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Stopping Violence against Women

Stopping Violence against Women

Now—and for Future Generations

Violence against women is endemic in every corner of the globe. Rape and sexual abuse violate the bodies, minds and hearts of women and girls—and this tears at the fabric of households and communities wherever it occurs.

Though International Medical Corps works tirelessly to treat survivors of gender-based violence (GBV) in places where little to no such care exists, we know that no single organisation can solve such a complicated problem. The true healing—and the necessary end to this violence—must come from within, through all of us working together. 

To create lasting change with systemic implications and to multiply the impact of our humanitarian interventions, International Medical Corps embeds training, education and awareness-building into everything we do. For our GBV programs worldwide, this means sensitising communities to the consequences of GBV, training frontline health workers to support GBV survivors, building the capacity of local and national institutions to respond to GBV, fostering economic empowerment for women, educating and engaging men and traditional leaders, and much more. As we transfer knowledge, skills and institutional capacity to local communities, we help to strengthen critical support systems for women and girls in radically underserved areas while challenging and changing the detrimental attitudes and behaviours that contribute to GBV. 

Challenging Gender Norms in Conflict-Affected Ukraine 

Conflict and economic uncertainty over recent years in Ukraine have exacerbated violence against women within a highly patriarchal culture where, according to our GBV Manager Enisa Eminovska, many believe that rape within marriage is not possible. Though sexual abuses here typically take the form of intimate partner violence, the high military presence in conflict-affected areas feeds the practice of “survival sex.” International Medical Corps has been providing GBV programming in more than 30 extremely remote, conflict-affected villages in Ukraine since 2016, and is currently the only service provider in these areas.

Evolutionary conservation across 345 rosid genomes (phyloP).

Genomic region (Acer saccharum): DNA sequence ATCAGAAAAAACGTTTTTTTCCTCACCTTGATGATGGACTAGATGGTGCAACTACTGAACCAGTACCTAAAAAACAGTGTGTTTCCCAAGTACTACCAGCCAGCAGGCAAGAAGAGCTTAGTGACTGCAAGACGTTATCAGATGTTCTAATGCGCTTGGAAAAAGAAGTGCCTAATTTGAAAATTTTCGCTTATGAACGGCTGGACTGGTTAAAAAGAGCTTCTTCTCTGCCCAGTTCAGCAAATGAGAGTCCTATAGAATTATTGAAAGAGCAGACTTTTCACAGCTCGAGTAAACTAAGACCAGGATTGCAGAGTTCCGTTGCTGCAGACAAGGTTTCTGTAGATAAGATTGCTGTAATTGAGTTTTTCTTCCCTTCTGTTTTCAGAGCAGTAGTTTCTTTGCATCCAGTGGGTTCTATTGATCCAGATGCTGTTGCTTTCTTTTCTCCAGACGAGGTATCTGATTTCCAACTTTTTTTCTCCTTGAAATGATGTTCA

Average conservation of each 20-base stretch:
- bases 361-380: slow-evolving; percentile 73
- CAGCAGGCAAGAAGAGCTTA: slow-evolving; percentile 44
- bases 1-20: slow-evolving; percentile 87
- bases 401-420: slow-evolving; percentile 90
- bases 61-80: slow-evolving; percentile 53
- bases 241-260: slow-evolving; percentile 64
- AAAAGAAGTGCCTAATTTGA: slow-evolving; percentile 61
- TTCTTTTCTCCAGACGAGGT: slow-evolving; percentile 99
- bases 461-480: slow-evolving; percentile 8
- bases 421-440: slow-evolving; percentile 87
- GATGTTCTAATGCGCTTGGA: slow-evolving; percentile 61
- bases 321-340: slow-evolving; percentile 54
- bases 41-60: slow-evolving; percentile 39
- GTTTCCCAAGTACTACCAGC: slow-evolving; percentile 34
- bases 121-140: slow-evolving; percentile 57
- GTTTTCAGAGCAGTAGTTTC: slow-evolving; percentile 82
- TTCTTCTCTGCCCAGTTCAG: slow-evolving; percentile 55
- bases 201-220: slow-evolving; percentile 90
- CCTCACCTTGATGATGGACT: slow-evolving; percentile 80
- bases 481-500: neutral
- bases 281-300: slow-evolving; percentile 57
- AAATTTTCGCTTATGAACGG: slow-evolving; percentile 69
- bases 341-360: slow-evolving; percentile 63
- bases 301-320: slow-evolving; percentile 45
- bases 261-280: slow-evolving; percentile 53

Because fear of punishment can keep women in Ukraine from reporting sexual abuse, International Medical Corps has been working to create a national system for confidential reporting. In addition to direct services offered to survivors of rape and abuse, we provide psychoeducational services to adult women through a 16-week GBV program that covers such topics as women’s health, self-love and self-esteem, gender stereotypes, causes and consequences of GBV, intimate partner violence and more. We also provide training on GBV core concepts and safe referrals for village council members, school staff, community club directors and others, aiming to sensitise people in positions of power about GBV while encouraging them to take a proactive role in prevention. 

Meantime, our men’s clubs engage men and boys in a 16-week program that helps them recognise stress factors and identify coping strategies, then helps them explore their roles as men and their responsibility to create safe environments for women by working to eliminate all forms of violence. We reach out to young people through programs that address gender roles and gender equality, date rape and other forms of violence, including violence in the home. Recently, local police reached out to our team for training on how to strengthen community-friendly policing, including visits by mobile patrol units to schools and sports events where officers speak with young people about how to report and end GBV and other violence.